The Many in the One – On Becoming The Collective – Part I

Part I – The Caterpillar and the Army Truck:

After a year-long cross-country sojourn hauling a 6 x 18 house on wheels, I landed in Gardiner, Maine where I settled in a 1-bedroom apartment sizeable enough to fit 5 of my tiny homes side by side. Not long after settling in, I awoke one day from this dream:

I was driving the Chevy Traverse and hauling the Rookery, the name I’d given to my 2016 RPOD. Nuttah, my 5 year old yellow lab mix, and I arrived at a campground where I’d previously made a reservation. The campground had no office and so I waited for a bit near the entrance.

I was tired after having driven a long way but I somehow knew I was to wait for a woman who would direct me to my reserved camp site. After waiting longer than I’d hoped, I looked around and saw a perfectly good site not far away. “I’ll just drive there and set up; if she doesn’t like it, I’ll move”.  I drove to the site and began maneuvering into place when a woman holding a small dog arrived. Before I had the chance to say hello, she had already lowered the rear stabilizer jacks for me.  I thought “wow that was fast…and unusual…but so very kind”. So I moved to the front of the trailer where I uncoupled it from the car.  As I was beginning to lower the driver side front stabilizer jack, the trailer suddenly and unexpectedly began to roll toward me!  This was very odd because I was parked on a flat and at no other time in the year I’d traveled had the trailer rolled like this.  At first, I tried to hold it from moving but I quickly realized that was at least futile and probably dangerous; the Rookery weighed 2800 pounds empty.  Then, I heard a voice – it sounded like my son, but he was nowhere around me. He very calmly said: “Let go; Get out of the way”.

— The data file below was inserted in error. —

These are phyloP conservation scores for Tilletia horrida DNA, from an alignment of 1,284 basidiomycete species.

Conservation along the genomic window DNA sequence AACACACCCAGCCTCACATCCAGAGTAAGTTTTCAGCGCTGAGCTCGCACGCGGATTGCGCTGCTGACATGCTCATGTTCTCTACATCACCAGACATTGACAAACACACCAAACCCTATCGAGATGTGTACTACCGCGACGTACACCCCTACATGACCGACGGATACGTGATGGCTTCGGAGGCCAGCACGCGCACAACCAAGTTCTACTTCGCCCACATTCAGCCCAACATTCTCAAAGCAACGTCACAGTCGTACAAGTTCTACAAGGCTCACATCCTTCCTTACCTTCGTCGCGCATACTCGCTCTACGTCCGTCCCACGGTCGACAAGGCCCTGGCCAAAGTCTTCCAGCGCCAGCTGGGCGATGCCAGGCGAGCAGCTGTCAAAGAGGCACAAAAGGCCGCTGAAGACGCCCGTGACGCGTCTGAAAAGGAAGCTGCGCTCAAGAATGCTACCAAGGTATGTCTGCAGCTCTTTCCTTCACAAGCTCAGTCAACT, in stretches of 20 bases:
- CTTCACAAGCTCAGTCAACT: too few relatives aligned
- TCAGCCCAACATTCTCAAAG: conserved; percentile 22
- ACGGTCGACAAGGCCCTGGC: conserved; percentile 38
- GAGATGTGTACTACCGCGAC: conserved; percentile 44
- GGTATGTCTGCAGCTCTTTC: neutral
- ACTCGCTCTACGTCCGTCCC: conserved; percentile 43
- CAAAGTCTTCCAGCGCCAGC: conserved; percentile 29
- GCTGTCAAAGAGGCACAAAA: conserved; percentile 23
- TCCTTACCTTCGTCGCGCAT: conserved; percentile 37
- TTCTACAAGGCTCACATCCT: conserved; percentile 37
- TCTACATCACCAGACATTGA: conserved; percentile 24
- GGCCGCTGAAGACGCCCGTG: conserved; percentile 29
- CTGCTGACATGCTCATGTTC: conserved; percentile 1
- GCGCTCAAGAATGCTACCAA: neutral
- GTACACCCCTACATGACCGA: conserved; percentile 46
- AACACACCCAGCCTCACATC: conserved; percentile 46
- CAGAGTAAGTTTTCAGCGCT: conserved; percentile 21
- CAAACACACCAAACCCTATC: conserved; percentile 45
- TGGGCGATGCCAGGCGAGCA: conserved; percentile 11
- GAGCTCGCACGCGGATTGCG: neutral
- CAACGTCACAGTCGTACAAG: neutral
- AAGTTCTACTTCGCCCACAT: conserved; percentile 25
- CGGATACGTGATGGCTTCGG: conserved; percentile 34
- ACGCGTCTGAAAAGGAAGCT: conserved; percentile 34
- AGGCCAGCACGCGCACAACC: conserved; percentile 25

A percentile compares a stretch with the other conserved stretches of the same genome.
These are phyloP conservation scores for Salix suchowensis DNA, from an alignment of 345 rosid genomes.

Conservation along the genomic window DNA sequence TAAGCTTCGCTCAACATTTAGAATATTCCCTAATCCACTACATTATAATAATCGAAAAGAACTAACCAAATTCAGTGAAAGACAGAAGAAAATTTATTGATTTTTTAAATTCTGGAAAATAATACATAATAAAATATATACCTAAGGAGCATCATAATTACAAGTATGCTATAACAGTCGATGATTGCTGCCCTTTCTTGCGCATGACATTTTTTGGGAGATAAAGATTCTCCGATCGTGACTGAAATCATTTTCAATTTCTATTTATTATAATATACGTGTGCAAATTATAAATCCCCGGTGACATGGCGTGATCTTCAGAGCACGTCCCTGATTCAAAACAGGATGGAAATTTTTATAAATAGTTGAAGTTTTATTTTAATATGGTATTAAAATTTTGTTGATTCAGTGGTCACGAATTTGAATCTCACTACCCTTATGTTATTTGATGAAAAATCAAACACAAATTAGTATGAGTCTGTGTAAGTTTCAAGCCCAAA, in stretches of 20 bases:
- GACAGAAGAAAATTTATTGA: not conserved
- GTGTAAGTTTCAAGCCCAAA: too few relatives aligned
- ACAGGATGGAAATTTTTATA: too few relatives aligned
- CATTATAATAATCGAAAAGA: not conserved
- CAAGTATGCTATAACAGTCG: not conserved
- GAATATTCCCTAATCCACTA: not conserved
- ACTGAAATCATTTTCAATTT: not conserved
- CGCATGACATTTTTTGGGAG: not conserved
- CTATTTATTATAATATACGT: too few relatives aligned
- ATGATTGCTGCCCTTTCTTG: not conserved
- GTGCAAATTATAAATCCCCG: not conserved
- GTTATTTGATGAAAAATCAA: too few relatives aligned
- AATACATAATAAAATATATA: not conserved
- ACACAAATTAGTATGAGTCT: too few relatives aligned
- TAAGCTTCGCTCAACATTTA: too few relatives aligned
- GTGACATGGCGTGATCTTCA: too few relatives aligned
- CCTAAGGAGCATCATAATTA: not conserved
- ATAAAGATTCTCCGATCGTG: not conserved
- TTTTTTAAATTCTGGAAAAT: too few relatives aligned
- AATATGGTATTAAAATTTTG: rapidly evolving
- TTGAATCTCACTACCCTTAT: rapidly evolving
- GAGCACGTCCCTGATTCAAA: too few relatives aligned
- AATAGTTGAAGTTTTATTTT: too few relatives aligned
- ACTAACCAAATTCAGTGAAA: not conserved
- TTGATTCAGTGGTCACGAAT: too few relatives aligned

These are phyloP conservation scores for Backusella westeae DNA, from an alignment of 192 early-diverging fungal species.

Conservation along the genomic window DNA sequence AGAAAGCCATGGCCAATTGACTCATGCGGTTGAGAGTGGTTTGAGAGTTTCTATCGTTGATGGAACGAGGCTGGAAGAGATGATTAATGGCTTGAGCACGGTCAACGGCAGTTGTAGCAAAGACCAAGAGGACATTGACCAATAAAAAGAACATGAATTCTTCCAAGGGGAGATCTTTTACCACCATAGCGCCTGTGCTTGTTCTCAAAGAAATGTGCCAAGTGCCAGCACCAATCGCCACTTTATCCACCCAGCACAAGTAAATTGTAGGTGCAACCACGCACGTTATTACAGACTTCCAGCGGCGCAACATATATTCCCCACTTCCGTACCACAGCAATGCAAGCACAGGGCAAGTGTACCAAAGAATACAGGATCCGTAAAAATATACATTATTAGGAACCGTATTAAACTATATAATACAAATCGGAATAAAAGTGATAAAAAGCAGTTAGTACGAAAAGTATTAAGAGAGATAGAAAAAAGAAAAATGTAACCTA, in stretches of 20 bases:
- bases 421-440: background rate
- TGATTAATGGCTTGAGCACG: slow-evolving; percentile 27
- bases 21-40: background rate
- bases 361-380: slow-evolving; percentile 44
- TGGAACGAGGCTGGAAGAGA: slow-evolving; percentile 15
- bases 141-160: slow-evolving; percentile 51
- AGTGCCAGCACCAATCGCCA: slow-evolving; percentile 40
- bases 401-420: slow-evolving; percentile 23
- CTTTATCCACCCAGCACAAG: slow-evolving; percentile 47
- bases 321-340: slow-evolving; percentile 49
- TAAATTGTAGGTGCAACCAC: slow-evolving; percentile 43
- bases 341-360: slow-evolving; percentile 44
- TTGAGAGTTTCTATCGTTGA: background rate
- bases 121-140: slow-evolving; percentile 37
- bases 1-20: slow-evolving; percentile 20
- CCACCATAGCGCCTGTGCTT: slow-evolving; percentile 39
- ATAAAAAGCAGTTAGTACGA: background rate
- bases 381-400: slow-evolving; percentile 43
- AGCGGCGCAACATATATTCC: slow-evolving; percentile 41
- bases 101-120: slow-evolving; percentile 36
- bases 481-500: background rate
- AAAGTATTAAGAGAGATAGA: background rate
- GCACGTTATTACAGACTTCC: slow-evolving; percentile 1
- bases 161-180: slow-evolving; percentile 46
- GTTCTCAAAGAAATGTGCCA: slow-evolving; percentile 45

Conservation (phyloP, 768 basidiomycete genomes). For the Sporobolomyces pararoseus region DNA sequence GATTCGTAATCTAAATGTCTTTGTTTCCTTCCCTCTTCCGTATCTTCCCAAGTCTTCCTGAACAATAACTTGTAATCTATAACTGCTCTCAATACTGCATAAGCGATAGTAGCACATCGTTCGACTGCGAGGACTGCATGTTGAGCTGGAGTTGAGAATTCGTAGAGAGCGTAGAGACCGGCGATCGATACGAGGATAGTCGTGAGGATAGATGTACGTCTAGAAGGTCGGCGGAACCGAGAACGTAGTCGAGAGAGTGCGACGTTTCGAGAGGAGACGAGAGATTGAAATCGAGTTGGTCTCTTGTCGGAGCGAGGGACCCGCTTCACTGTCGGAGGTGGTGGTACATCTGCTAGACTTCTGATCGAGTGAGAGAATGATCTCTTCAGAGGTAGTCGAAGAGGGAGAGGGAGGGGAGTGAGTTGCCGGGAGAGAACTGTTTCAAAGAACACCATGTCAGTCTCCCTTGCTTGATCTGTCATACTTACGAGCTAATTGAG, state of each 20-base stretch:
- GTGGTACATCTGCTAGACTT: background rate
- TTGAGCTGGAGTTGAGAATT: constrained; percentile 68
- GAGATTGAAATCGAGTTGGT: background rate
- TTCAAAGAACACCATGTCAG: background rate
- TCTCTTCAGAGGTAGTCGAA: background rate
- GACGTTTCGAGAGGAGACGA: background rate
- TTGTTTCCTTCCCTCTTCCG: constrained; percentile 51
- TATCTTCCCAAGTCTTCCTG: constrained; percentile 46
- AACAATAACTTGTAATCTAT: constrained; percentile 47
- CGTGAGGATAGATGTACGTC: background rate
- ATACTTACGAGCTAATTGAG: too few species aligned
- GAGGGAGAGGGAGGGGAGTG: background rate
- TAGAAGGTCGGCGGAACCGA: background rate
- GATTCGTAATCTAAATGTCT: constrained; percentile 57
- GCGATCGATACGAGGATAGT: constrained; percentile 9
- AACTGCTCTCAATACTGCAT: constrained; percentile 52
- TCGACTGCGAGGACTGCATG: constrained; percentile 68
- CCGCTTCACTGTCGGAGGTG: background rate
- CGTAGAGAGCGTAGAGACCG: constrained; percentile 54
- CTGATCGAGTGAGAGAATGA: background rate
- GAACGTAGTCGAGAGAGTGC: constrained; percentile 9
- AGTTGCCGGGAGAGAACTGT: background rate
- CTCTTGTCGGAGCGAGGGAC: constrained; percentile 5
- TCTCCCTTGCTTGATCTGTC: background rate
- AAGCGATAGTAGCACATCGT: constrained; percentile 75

I stepped away from the trailer and my attention was immediately diverted toward a very strange looking vehicle driving away from me.  What I saw was what can only be described as a white billowing caterpillar on wheels.  It was very ethereal; the essence of it was light and translucent. I believe a woman was driving it but I really could not see her; and its front wheels were not connected to its rear wheels which made its structure much like a silk wrapped slinky. It actually reminded me of a Chinese parade dragon loosely filled with air but it was white and definitely not a dragon. It was a caterpillar that was becoming a chrysalis….but it was on wheels.  I marveled at it as it undulated side to side away from where I stood.

Within moments of seeing this wonder, my attention focused again further ahead of the strange vehicle. What I saw traveling toward it at break neck speed was what looked like an army platoon truck complete with high sides and canvas covering. My jaw dropped. The road was not wide enough for these two to pass one another without collision, when considering the truck’s speed and the flimsy white whimsy.  Soon, and as I had feared, the truck came around a corner and the caterpillar’s tail end get caught up in the truck’s rear wheel.  I watched in horror as I observed the white silk being swallowed by the wheel and axle and disappear. The platoon truck then veered away from me as it moved into a narrow entrance to a high walled canyon. As soon as I saw these two merged vehicles disappear into the canyon, I awoke.

On awakening, I immediately thought of my landlady.  She and her little dog had welcomed me into her building and I felt supported and assisted as I began to reconstruct my life. I could immediately relate to that piece.  In addition, it was not too much of a stretch to hear my son’s voice in the dream.  We had, after all, reunited since my return to Maine. His words were not out of the realm of reality either…his deep wisdom has come through since his conception!